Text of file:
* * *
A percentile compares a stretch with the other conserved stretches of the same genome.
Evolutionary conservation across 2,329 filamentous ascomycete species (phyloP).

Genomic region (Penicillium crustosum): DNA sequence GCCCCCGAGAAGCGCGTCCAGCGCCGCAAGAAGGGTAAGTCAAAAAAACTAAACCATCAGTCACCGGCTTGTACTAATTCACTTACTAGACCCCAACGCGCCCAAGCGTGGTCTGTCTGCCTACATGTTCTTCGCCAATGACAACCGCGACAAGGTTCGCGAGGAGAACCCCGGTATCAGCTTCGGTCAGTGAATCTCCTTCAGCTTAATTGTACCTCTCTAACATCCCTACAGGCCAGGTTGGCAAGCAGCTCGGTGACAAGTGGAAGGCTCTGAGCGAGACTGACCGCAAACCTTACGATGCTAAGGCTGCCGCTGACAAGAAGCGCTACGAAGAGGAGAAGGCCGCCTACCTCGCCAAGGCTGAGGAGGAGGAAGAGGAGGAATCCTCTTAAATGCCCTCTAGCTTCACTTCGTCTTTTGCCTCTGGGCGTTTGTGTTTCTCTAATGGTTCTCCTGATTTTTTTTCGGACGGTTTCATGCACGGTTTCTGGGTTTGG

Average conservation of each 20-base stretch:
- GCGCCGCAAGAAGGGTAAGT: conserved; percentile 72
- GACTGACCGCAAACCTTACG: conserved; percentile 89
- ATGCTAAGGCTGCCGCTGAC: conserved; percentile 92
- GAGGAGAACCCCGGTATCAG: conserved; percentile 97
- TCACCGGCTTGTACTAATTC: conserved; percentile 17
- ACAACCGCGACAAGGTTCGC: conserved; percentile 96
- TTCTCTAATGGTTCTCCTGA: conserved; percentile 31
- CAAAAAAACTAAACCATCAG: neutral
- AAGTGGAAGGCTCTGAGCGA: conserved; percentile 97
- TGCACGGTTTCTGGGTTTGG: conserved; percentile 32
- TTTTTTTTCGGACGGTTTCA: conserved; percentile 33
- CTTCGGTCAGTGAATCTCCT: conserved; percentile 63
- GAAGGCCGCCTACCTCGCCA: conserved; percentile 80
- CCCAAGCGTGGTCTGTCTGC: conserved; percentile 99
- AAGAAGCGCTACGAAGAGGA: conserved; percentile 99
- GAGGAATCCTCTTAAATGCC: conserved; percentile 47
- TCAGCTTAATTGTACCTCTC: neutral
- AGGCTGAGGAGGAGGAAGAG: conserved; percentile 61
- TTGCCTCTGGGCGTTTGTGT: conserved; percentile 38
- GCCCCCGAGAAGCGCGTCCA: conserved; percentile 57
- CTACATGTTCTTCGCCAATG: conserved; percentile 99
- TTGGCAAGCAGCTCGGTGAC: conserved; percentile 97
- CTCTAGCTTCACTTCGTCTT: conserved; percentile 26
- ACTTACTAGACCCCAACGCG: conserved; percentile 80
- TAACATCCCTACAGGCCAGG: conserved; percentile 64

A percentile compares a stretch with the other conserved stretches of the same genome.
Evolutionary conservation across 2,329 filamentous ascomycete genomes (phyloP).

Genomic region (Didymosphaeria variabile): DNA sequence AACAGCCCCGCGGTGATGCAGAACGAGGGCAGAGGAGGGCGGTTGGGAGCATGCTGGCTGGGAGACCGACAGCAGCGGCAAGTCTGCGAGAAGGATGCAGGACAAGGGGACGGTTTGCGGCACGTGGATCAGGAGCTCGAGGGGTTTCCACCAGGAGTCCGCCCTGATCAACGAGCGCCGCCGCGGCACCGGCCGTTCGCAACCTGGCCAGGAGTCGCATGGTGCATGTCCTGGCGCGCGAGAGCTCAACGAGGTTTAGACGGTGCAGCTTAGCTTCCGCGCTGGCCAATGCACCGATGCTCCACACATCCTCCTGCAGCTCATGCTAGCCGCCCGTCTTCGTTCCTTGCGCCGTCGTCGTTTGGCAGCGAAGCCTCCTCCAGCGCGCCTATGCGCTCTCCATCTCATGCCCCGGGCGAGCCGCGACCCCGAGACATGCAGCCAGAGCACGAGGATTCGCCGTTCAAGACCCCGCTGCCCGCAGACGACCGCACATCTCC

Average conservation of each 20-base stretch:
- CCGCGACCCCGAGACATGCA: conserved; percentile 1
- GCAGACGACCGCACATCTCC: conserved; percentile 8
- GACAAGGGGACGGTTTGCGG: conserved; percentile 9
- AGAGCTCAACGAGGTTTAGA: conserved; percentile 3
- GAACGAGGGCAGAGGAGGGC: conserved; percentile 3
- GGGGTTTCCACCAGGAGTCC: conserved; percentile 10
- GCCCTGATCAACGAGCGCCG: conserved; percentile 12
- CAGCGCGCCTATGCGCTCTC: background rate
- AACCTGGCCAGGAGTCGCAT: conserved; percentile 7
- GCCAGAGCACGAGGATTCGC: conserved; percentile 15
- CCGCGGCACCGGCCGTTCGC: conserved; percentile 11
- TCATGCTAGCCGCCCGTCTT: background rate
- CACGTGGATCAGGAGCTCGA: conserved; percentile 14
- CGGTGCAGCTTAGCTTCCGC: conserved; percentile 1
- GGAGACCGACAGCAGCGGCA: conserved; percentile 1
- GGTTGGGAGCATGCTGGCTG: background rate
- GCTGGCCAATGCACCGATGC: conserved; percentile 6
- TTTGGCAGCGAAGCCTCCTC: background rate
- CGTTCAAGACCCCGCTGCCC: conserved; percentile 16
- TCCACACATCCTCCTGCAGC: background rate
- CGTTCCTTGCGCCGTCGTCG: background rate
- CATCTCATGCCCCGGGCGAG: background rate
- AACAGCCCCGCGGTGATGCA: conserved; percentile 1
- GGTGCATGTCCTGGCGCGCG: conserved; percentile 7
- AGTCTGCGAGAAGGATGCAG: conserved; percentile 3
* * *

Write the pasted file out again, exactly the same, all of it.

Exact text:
A percentile compares a stretch with the other conserved stretches of the same genome.
Evolutionary conservation across 2,329 filamentous ascomycete species (phyloP).

Genomic region (Penicillium crustosum): DNA sequence GCCCCCGAGAAGCGCGTCCAGCGCCGCAAGAAGGGTAAGTCAAAAAAACTAAACCATCAGTCACCGGCTTGTACTAATTCACTTACTAGACCCCAACGCGCCCAAGCGTGGTCTGTCTGCCTACATGTTCTTCGCCAATGACAACCGCGACAAGGTTCGCGAGGAGAACCCCGGTATCAGCTTCGGTCAGTGAATCTCCTTCAGCTTAATTGTACCTCTCTAACATCCCTACAGGCCAGGTTGGCAAGCAGCTCGGTGACAAGTGGAAGGCTCTGAGCGAGACTGACCGCAAACCTTACGATGCTAAGGCTGCCGCTGACAAGAAGCGCTACGAAGAGGAGAAGGCCGCCTACCTCGCCAAGGCTGAGGAGGAGGAAGAGGAGGAATCCTCTTAAATGCCCTCTAGCTTCACTTCGTCTTTTGCCTCTGGGCGTTTGTGTTTCTCTAATGGTTCTCCTGATTTTTTTTCGGACGGTTTCATGCACGGTTTCTGGGTTTGG

Average conservation of each 20-base stretch:
- GCGCCGCAAGAAGGGTAAGT: conserved; percentile 72
- GACTGACCGCAAACCTTACG: conserved; percentile 89
- ATGCTAAGGCTGCCGCTGAC: conserved; percentile 92
- GAGGAGAACCCCGGTATCAG: conserved; percentile 97
- TCACCGGCTTGTACTAATTC: conserved; percentile 17
- ACAACCGCGACAAGGTTCGC: conserved; percentile 96
- TTCTCTAATGGTTCTCCTGA: conserved; percentile 31
- CAAAAAAACTAAACCATCAG: neutral
- AAGTGGAAGGCTCTGAGCGA: conserved; percentile 97
- TGCACGGTTTCTGGGTTTGG: conserved; percentile 32
- TTTTTTTTCGGACGGTTTCA: conserved; percentile 33
- CTTCGGTCAGTGAATCTCCT: conserved; percentile 63
- GAAGGCCGCCTACCTCGCCA: conserved; percentile 80
- CCCAAGCGTGGTCTGTCTGC: conserved; percentile 99
- AAGAAGCGCTACGAAGAGGA: conserved; percentile 99
- GAGGAATCCTCTTAAATGCC: conserved; percentile 47
- TCAGCTTAATTGTACCTCTC: neutral
- AGGCTGAGGAGGAGGAAGAG: conserved; percentile 61
- TTGCCTCTGGGCGTTTGTGT: conserved; percentile 38
- GCCCCCGAGAAGCGCGTCCA: conserved; percentile 57
- CTACATGTTCTTCGCCAATG: conserved; percentile 99
- TTGGCAAGCAGCTCGGTGAC: conserved; percentile 97
- CTCTAGCTTCACTTCGTCTT: conserved; percentile 26
- ACTTACTAGACCCCAACGCG: conserved; percentile 80
- TAACATCCCTACAGGCCAGG: conserved; percentile 64

A percentile compares a stretch with the other conserved stretches of the same genome.
Evolutionary conservation across 2,329 filamentous ascomycete genomes (phyloP).

Genomic region (Didymosphaeria variabile): DNA sequence AACAGCCCCGCGGTGATGCAGAACGAGGGCAGAGGAGGGCGGTTGGGAGCATGCTGGCTGGGAGACCGACAGCAGCGGCAAGTCTGCGAGAAGGATGCAGGACAAGGGGACGGTTTGCGGCACGTGGATCAGGAGCTCGAGGGGTTTCCACCAGGAGTCCGCCCTGATCAACGAGCGCCGCCGCGGCACCGGCCGTTCGCAACCTGGCCAGGAGTCGCATGGTGCATGTCCTGGCGCGCGAGAGCTCAACGAGGTTTAGACGGTGCAGCTTAGCTTCCGCGCTGGCCAATGCACCGATGCTCCACACATCCTCCTGCAGCTCATGCTAGCCGCCCGTCTTCGTTCCTTGCGCCGTCGTCGTTTGGCAGCGAAGCCTCCTCCAGCGCGCCTATGCGCTCTCCATCTCATGCCCCGGGCGAGCCGCGACCCCGAGACATGCAGCCAGAGCACGAGGATTCGCCGTTCAAGACCCCGCTGCCCGCAGACGACCGCACATCTCC

Average conservation of each 20-base stretch:
- CCGCGACCCCGAGACATGCA: conserved; percentile 1
- GCAGACGACCGCACATCTCC: conserved; percentile 8
- GACAAGGGGACGGTTTGCGG: conserved; percentile 9
- AGAGCTCAACGAGGTTTAGA: conserved; percentile 3
- GAACGAGGGCAGAGGAGGGC: conserved; percentile 3
- GGGGTTTCCACCAGGAGTCC: conserved; percentile 10
- GCCCTGATCAACGAGCGCCG: conserved; percentile 12
- CAGCGCGCCTATGCGCTCTC: background rate
- AACCTGGCCAGGAGTCGCAT: conserved; percentile 7
- GCCAGAGCACGAGGATTCGC: conserved; percentile 15
- CCGCGGCACCGGCCGTTCGC: conserved; percentile 11
- TCATGCTAGCCGCCCGTCTT: background rate
- CACGTGGATCAGGAGCTCGA: conserved; percentile 14
- CGGTGCAGCTTAGCTTCCGC: conserved; percentile 1
- GGAGACCGACAGCAGCGGCA: conserved; percentile 1
- GGTTGGGAGCATGCTGGCTG: background rate
- GCTGGCCAATGCACCGATGC: conserved; percentile 6
- TTTGGCAGCGAAGCCTCCTC: background rate
- CGTTCAAGACCCCGCTGCCC: conserved; percentile 16
- TCCACACATCCTCCTGCAGC: background rate
- CGTTCCTTGCGCCGTCGTCG: background rate
- CATCTCATGCCCCGGGCGAG: background rate
- AACAGCCCCGCGGTGATGCA: conserved; percentile 1
- GGTGCATGTCCTGGCGCGCG: conserved; percentile 7
- AGTCTGCGAGAAGGATGCAG: conserved; percentile 3